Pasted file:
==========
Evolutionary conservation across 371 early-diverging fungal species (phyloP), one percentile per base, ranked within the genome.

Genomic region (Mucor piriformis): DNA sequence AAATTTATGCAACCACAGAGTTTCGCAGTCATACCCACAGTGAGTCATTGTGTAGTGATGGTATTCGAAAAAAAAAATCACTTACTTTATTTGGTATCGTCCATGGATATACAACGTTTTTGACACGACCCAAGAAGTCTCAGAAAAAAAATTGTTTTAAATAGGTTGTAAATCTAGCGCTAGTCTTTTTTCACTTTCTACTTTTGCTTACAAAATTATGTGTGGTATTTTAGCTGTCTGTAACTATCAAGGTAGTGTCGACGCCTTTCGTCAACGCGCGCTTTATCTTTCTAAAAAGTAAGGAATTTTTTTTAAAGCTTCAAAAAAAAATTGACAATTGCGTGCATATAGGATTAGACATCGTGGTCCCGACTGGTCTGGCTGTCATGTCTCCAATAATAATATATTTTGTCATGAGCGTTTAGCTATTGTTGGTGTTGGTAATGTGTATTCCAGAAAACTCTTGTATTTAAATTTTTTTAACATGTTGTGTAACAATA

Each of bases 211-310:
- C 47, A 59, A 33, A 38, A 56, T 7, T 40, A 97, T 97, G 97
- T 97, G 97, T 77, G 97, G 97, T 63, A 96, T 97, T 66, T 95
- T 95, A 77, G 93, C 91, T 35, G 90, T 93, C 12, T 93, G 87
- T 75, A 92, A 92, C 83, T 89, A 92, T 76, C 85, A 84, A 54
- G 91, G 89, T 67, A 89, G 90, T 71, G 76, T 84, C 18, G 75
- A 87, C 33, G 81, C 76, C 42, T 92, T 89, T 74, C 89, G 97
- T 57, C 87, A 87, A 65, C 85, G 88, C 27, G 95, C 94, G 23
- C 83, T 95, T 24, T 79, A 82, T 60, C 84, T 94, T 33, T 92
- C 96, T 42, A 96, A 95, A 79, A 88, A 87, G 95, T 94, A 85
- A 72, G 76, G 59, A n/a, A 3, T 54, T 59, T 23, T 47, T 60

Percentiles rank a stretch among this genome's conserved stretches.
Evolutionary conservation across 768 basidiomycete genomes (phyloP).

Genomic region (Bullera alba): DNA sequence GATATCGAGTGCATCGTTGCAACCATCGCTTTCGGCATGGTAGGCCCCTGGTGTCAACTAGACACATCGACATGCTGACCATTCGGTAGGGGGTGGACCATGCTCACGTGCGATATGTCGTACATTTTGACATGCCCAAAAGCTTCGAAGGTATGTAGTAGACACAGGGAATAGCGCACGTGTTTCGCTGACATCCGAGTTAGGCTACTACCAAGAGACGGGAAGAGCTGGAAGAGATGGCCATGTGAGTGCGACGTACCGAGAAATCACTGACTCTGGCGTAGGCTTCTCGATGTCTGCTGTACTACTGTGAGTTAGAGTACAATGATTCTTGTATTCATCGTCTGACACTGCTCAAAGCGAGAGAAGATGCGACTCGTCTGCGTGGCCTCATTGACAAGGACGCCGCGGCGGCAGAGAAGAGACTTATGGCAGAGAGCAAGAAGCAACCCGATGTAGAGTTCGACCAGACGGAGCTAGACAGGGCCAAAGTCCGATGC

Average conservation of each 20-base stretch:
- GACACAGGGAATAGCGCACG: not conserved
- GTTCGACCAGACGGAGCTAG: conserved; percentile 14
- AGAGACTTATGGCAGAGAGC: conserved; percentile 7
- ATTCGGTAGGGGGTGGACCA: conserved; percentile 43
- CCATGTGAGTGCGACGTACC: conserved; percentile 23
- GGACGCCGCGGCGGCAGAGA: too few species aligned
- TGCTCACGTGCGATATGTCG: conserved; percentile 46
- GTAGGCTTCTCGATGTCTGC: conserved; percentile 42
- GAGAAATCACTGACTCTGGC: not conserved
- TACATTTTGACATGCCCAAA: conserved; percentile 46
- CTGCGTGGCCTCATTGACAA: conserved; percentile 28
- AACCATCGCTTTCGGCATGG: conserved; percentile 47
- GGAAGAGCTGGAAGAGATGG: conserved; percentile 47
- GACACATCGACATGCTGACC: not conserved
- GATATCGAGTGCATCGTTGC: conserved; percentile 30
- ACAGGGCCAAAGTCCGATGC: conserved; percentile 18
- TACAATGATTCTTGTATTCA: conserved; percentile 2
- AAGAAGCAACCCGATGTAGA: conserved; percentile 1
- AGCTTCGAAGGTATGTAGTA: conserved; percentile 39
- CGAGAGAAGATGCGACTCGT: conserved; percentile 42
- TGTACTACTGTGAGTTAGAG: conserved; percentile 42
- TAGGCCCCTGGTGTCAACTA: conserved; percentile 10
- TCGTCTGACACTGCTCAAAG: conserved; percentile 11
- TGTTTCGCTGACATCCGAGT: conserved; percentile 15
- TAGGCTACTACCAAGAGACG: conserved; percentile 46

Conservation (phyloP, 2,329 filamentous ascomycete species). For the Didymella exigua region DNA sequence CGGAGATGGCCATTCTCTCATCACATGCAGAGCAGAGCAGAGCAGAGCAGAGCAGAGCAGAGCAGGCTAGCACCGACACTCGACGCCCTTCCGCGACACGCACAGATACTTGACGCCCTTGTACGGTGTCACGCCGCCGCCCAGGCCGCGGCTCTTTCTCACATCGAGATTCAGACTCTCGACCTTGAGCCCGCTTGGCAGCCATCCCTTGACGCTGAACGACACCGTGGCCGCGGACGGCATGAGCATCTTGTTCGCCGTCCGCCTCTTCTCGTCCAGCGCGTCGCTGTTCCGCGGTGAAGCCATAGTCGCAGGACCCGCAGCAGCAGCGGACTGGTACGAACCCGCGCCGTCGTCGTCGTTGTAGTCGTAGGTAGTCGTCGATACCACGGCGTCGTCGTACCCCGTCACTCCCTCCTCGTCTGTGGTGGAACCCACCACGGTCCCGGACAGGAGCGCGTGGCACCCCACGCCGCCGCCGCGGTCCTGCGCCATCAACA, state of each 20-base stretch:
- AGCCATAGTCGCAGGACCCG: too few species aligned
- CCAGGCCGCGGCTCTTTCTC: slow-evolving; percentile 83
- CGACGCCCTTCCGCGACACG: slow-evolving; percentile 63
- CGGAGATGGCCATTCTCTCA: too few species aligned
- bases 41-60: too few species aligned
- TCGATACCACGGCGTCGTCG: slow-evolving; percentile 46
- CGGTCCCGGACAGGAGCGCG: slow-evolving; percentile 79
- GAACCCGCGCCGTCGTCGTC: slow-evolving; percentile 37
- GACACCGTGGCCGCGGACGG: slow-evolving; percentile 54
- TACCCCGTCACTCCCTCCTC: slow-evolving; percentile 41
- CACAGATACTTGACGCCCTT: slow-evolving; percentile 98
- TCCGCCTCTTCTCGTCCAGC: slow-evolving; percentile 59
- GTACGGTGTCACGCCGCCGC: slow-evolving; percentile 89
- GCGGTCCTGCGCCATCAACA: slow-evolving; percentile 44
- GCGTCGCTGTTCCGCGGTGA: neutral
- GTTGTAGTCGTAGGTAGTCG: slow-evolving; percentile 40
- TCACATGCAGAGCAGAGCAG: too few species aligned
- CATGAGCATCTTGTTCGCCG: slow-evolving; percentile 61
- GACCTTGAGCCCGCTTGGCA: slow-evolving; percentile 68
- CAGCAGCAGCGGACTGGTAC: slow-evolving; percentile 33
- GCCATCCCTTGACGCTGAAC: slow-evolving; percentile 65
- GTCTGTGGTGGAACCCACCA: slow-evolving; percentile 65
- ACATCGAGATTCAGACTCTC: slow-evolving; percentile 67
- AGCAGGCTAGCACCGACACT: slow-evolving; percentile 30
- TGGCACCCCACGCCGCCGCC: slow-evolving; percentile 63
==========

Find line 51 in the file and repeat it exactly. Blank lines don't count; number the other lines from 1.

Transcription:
- GAACCCGCGCCGTCGTCGTC: slow-evolving; percentile 37